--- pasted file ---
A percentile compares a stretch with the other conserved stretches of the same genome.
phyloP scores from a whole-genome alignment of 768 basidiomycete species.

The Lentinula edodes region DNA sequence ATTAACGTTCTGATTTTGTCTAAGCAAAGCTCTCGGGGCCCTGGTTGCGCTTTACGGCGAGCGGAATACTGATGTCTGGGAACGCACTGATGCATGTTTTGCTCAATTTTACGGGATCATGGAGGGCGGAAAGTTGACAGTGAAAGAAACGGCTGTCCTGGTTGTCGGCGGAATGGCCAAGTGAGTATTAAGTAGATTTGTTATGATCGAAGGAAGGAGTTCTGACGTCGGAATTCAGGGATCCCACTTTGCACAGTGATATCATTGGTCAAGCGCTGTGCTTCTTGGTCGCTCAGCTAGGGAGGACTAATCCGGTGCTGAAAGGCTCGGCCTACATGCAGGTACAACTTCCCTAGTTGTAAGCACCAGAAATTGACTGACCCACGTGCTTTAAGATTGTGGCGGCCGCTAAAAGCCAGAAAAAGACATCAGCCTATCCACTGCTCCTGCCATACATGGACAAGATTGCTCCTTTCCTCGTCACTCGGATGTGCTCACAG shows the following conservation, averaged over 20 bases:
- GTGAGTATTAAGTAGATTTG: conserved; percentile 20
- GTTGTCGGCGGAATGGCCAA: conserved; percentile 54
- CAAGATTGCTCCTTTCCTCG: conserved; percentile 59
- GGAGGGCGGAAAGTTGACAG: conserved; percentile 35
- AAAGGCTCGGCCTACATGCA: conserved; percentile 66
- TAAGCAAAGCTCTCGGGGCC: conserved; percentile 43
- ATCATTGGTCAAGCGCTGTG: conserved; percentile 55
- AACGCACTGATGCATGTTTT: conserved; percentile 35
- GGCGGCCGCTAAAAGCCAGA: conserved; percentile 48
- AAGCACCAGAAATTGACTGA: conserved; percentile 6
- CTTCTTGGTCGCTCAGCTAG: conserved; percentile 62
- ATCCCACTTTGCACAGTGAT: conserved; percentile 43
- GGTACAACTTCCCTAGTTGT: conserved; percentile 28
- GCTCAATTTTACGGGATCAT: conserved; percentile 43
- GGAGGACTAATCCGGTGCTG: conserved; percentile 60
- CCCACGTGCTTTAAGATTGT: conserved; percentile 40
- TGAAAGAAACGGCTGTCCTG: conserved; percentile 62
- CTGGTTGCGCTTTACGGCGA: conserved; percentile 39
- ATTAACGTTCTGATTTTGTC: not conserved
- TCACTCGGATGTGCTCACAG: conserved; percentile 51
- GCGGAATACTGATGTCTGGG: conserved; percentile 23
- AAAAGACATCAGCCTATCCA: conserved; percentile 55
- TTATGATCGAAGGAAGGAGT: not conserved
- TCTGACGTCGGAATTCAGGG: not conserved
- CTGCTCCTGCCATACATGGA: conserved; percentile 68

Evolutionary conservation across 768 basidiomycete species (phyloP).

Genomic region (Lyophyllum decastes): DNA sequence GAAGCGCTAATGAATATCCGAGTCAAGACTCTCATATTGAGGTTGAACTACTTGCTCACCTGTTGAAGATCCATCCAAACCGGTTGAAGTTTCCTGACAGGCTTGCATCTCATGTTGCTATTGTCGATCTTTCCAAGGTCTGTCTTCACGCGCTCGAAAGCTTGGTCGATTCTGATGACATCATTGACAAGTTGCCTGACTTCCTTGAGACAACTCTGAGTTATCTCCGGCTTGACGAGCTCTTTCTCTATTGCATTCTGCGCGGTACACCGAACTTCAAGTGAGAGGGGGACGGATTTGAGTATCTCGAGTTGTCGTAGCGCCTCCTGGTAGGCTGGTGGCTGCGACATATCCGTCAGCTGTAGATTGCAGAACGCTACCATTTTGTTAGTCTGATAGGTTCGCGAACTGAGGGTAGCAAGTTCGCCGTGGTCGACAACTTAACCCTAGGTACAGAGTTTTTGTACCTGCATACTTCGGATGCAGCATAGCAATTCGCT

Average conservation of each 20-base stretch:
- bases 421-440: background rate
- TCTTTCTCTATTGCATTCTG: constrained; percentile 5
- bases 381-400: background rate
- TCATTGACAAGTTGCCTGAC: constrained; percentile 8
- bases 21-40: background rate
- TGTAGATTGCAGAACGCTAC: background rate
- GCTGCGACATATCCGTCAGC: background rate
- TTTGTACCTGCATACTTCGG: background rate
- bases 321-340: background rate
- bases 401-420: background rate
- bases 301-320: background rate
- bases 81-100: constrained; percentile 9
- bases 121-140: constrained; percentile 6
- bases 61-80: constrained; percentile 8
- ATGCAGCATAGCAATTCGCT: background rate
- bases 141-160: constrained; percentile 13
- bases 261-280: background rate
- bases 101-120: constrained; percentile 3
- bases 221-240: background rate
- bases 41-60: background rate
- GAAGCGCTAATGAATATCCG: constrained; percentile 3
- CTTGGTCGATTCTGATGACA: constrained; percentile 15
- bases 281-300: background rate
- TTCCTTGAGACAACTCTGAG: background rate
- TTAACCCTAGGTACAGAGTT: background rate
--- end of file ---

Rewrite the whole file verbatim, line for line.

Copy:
A percentile compares a stretch with the other conserved stretches of the same genome.
phyloP scores from a whole-genome alignment of 768 basidiomycete species.

The Lentinula edodes region DNA sequence ATTAACGTTCTGATTTTGTCTAAGCAAAGCTCTCGGGGCCCTGGTTGCGCTTTACGGCGAGCGGAATACTGATGTCTGGGAACGCACTGATGCATGTTTTGCTCAATTTTACGGGATCATGGAGGGCGGAAAGTTGACAGTGAAAGAAACGGCTGTCCTGGTTGTCGGCGGAATGGCCAAGTGAGTATTAAGTAGATTTGTTATGATCGAAGGAAGGAGTTCTGACGTCGGAATTCAGGGATCCCACTTTGCACAGTGATATCATTGGTCAAGCGCTGTGCTTCTTGGTCGCTCAGCTAGGGAGGACTAATCCGGTGCTGAAAGGCTCGGCCTACATGCAGGTACAACTTCCCTAGTTGTAAGCACCAGAAATTGACTGACCCACGTGCTTTAAGATTGTGGCGGCCGCTAAAAGCCAGAAAAAGACATCAGCCTATCCACTGCTCCTGCCATACATGGACAAGATTGCTCCTTTCCTCGTCACTCGGATGTGCTCACAG shows the following conservation, averaged over 20 bases:
- GTGAGTATTAAGTAGATTTG: conserved; percentile 20
- GTTGTCGGCGGAATGGCCAA: conserved; percentile 54
- CAAGATTGCTCCTTTCCTCG: conserved; percentile 59
- GGAGGGCGGAAAGTTGACAG: conserved; percentile 35
- AAAGGCTCGGCCTACATGCA: conserved; percentile 66
- TAAGCAAAGCTCTCGGGGCC: conserved; percentile 43
- ATCATTGGTCAAGCGCTGTG: conserved; percentile 55
- AACGCACTGATGCATGTTTT: conserved; percentile 35
- GGCGGCCGCTAAAAGCCAGA: conserved; percentile 48
- AAGCACCAGAAATTGACTGA: conserved; percentile 6
- CTTCTTGGTCGCTCAGCTAG: conserved; percentile 62
- ATCCCACTTTGCACAGTGAT: conserved; percentile 43
- GGTACAACTTCCCTAGTTGT: conserved; percentile 28
- GCTCAATTTTACGGGATCAT: conserved; percentile 43
- GGAGGACTAATCCGGTGCTG: conserved; percentile 60
- CCCACGTGCTTTAAGATTGT: conserved; percentile 40
- TGAAAGAAACGGCTGTCCTG: conserved; percentile 62
- CTGGTTGCGCTTTACGGCGA: conserved; percentile 39
- ATTAACGTTCTGATTTTGTC: not conserved
- TCACTCGGATGTGCTCACAG: conserved; percentile 51
- GCGGAATACTGATGTCTGGG: conserved; percentile 23
- AAAAGACATCAGCCTATCCA: conserved; percentile 55
- TTATGATCGAAGGAAGGAGT: not conserved
- TCTGACGTCGGAATTCAGGG: not conserved
- CTGCTCCTGCCATACATGGA: conserved; percentile 68

Evolutionary conservation across 768 basidiomycete species (phyloP).

Genomic region (Lyophyllum decastes): DNA sequence GAAGCGCTAATGAATATCCGAGTCAAGACTCTCATATTGAGGTTGAACTACTTGCTCACCTGTTGAAGATCCATCCAAACCGGTTGAAGTTTCCTGACAGGCTTGCATCTCATGTTGCTATTGTCGATCTTTCCAAGGTCTGTCTTCACGCGCTCGAAAGCTTGGTCGATTCTGATGACATCATTGACAAGTTGCCTGACTTCCTTGAGACAACTCTGAGTTATCTCCGGCTTGACGAGCTCTTTCTCTATTGCATTCTGCGCGGTACACCGAACTTCAAGTGAGAGGGGGACGGATTTGAGTATCTCGAGTTGTCGTAGCGCCTCCTGGTAGGCTGGTGGCTGCGACATATCCGTCAGCTGTAGATTGCAGAACGCTACCATTTTGTTAGTCTGATAGGTTCGCGAACTGAGGGTAGCAAGTTCGCCGTGGTCGACAACTTAACCCTAGGTACAGAGTTTTTGTACCTGCATACTTCGGATGCAGCATAGCAATTCGCT

Average conservation of each 20-base stretch:
- bases 421-440: background rate
- TCTTTCTCTATTGCATTCTG: constrained; percentile 5
- bases 381-400: background rate
- TCATTGACAAGTTGCCTGAC: constrained; percentile 8
- bases 21-40: background rate
- TGTAGATTGCAGAACGCTAC: background rate
- GCTGCGACATATCCGTCAGC: background rate
- TTTGTACCTGCATACTTCGG: background rate
- bases 321-340: background rate
- bases 401-420: background rate
- bases 301-320: background rate
- bases 81-100: constrained; percentile 9
- bases 121-140: constrained; percentile 6
- bases 61-80: constrained; percentile 8
- ATGCAGCATAGCAATTCGCT: background rate
- bases 141-160: constrained; percentile 13
- bases 261-280: background rate
- bases 101-120: constrained; percentile 3
- bases 221-240: background rate
- bases 41-60: background rate
- GAAGCGCTAATGAATATCCG: constrained; percentile 3
- CTTGGTCGATTCTGATGACA: constrained; percentile 15
- bases 281-300: background rate
- TTCCTTGAGACAACTCTGAG: background rate
- TTAACCCTAGGTACAGAGTT: background rate